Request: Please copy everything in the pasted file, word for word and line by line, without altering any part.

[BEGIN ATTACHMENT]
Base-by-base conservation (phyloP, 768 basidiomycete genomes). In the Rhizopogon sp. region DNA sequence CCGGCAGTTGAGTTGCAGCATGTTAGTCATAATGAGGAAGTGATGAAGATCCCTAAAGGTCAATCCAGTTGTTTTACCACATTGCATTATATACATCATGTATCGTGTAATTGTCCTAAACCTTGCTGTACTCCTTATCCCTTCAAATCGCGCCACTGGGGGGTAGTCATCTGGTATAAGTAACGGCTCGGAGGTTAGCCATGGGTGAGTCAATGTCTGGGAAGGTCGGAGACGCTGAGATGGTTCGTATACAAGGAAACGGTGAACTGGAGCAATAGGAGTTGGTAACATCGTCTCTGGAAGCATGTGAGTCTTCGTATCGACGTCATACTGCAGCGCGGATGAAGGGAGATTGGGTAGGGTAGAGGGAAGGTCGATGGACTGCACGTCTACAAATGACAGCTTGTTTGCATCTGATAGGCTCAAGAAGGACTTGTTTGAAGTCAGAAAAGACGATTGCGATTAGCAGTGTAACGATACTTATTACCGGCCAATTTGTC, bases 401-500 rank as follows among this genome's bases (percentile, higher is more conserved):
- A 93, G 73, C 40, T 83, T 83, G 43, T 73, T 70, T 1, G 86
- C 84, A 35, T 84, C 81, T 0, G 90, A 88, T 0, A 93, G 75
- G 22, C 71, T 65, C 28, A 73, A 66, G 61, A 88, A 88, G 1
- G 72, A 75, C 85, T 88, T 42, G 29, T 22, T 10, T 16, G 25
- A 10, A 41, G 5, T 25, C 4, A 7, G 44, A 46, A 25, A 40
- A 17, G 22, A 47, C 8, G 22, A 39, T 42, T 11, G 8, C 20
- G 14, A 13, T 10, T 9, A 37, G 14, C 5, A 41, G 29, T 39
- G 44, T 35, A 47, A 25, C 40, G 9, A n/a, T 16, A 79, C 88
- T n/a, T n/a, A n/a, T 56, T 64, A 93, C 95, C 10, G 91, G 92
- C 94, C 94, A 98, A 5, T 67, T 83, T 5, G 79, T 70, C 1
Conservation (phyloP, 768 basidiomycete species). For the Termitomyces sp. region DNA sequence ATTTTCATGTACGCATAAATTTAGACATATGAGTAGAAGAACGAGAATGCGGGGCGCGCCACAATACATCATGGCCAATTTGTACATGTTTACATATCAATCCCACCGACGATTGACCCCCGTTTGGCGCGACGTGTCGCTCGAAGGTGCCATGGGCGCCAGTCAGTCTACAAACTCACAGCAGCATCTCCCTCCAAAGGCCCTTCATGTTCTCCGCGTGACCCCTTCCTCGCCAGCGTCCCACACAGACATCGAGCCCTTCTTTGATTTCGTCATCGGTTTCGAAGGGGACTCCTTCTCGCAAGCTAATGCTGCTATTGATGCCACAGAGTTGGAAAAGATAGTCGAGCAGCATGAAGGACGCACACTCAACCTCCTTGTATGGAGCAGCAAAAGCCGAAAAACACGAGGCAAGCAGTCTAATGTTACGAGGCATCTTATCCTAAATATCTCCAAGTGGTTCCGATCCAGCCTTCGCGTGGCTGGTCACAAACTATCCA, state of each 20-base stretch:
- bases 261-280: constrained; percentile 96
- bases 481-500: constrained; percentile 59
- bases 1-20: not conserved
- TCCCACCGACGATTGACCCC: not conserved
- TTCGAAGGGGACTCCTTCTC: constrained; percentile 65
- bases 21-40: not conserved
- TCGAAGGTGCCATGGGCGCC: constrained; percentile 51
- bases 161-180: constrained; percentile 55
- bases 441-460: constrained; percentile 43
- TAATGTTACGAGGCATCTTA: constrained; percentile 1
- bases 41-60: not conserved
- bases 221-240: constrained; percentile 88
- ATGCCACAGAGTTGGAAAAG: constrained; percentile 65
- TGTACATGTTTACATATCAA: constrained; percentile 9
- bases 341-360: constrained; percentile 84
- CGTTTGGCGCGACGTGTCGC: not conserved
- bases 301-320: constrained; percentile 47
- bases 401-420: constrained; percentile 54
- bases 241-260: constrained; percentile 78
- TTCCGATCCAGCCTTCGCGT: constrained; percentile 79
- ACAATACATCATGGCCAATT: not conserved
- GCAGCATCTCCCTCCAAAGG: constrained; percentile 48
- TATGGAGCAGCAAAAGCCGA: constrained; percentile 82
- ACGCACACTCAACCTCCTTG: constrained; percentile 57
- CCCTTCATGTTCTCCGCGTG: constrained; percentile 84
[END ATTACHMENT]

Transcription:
Base-by-base conservation (phyloP, 768 basidiomycete genomes). In the Rhizopogon sp. region DNA sequence CCGGCAGTTGAGTTGCAGCATGTTAGTCATAATGAGGAAGTGATGAAGATCCCTAAAGGTCAATCCAGTTGTTTTACCACATTGCATTATATACATCATGTATCGTGTAATTGTCCTAAACCTTGCTGTACTCCTTATCCCTTCAAATCGCGCCACTGGGGGGTAGTCATCTGGTATAAGTAACGGCTCGGAGGTTAGCCATGGGTGAGTCAATGTCTGGGAAGGTCGGAGACGCTGAGATGGTTCGTATACAAGGAAACGGTGAACTGGAGCAATAGGAGTTGGTAACATCGTCTCTGGAAGCATGTGAGTCTTCGTATCGACGTCATACTGCAGCGCGGATGAAGGGAGATTGGGTAGGGTAGAGGGAAGGTCGATGGACTGCACGTCTACAAATGACAGCTTGTTTGCATCTGATAGGCTCAAGAAGGACTTGTTTGAAGTCAGAAAAGACGATTGCGATTAGCAGTGTAACGATACTTATTACCGGCCAATTTGTC, bases 401-500 rank as follows among this genome's bases (percentile, higher is more conserved):
- A 93, G 73, C 40, T 83, T 83, G 43, T 73, T 70, T 1, G 86
- C 84, A 35, T 84, C 81, T 0, G 90, A 88, T 0, A 93, G 75
- G 22, C 71, T 65, C 28, A 73, A 66, G 61, A 88, A 88, G 1
- G 72, A 75, C 85, T 88, T 42, G 29, T 22, T 10, T 16, G 25
- A 10, A 41, G 5, T 25, C 4, A 7, G 44, A 46, A 25, A 40
- A 17, G 22, A 47, C 8, G 22, A 39, T 42, T 11, G 8, C 20
- G 14, A 13, T 10, T 9, A 37, G 14, C 5, A 41, G 29, T 39
- G 44, T 35, A 47, A 25, C 40, G 9, A n/a, T 16, A 79, C 88
- T n/a, T n/a, A n/a, T 56, T 64, A 93, C 95, C 10, G 91, G 92
- C 94, C 94, A 98, A 5, T 67, T 83, T 5, G 79, T 70, C 1
Conservation (phyloP, 768 basidiomycete species). For the Termitomyces sp. region DNA sequence ATTTTCATGTACGCATAAATTTAGACATATGAGTAGAAGAACGAGAATGCGGGGCGCGCCACAATACATCATGGCCAATTTGTACATGTTTACATATCAATCCCACCGACGATTGACCCCCGTTTGGCGCGACGTGTCGCTCGAAGGTGCCATGGGCGCCAGTCAGTCTACAAACTCACAGCAGCATCTCCCTCCAAAGGCCCTTCATGTTCTCCGCGTGACCCCTTCCTCGCCAGCGTCCCACACAGACATCGAGCCCTTCTTTGATTTCGTCATCGGTTTCGAAGGGGACTCCTTCTCGCAAGCTAATGCTGCTATTGATGCCACAGAGTTGGAAAAGATAGTCGAGCAGCATGAAGGACGCACACTCAACCTCCTTGTATGGAGCAGCAAAAGCCGAAAAACACGAGGCAAGCAGTCTAATGTTACGAGGCATCTTATCCTAAATATCTCCAAGTGGTTCCGATCCAGCCTTCGCGTGGCTGGTCACAAACTATCCA, state of each 20-base stretch:
- bases 261-280: constrained; percentile 96
- bases 481-500: constrained; percentile 59
- bases 1-20: not conserved
- TCCCACCGACGATTGACCCC: not conserved
- TTCGAAGGGGACTCCTTCTC: constrained; percentile 65
- bases 21-40: not conserved
- TCGAAGGTGCCATGGGCGCC: constrained; percentile 51
- bases 161-180: constrained; percentile 55
- bases 441-460: constrained; percentile 43
- TAATGTTACGAGGCATCTTA: constrained; percentile 1
- bases 41-60: not conserved
- bases 221-240: constrained; percentile 88
- ATGCCACAGAGTTGGAAAAG: constrained; percentile 65
- TGTACATGTTTACATATCAA: constrained; percentile 9
- bases 341-360: constrained; percentile 84
- CGTTTGGCGCGACGTGTCGC: not conserved
- bases 301-320: constrained; percentile 47
- bases 401-420: constrained; percentile 54
- bases 241-260: constrained; percentile 78
- TTCCGATCCAGCCTTCGCGT: constrained; percentile 79
- ACAATACATCATGGCCAATT: not conserved
- GCAGCATCTCCCTCCAAAGG: constrained; percentile 48
- TATGGAGCAGCAAAAGCCGA: constrained; percentile 82
- ACGCACACTCAACCTCCTTG: constrained; percentile 57
- CCCTTCATGTTCTCCGCGTG: constrained; percentile 84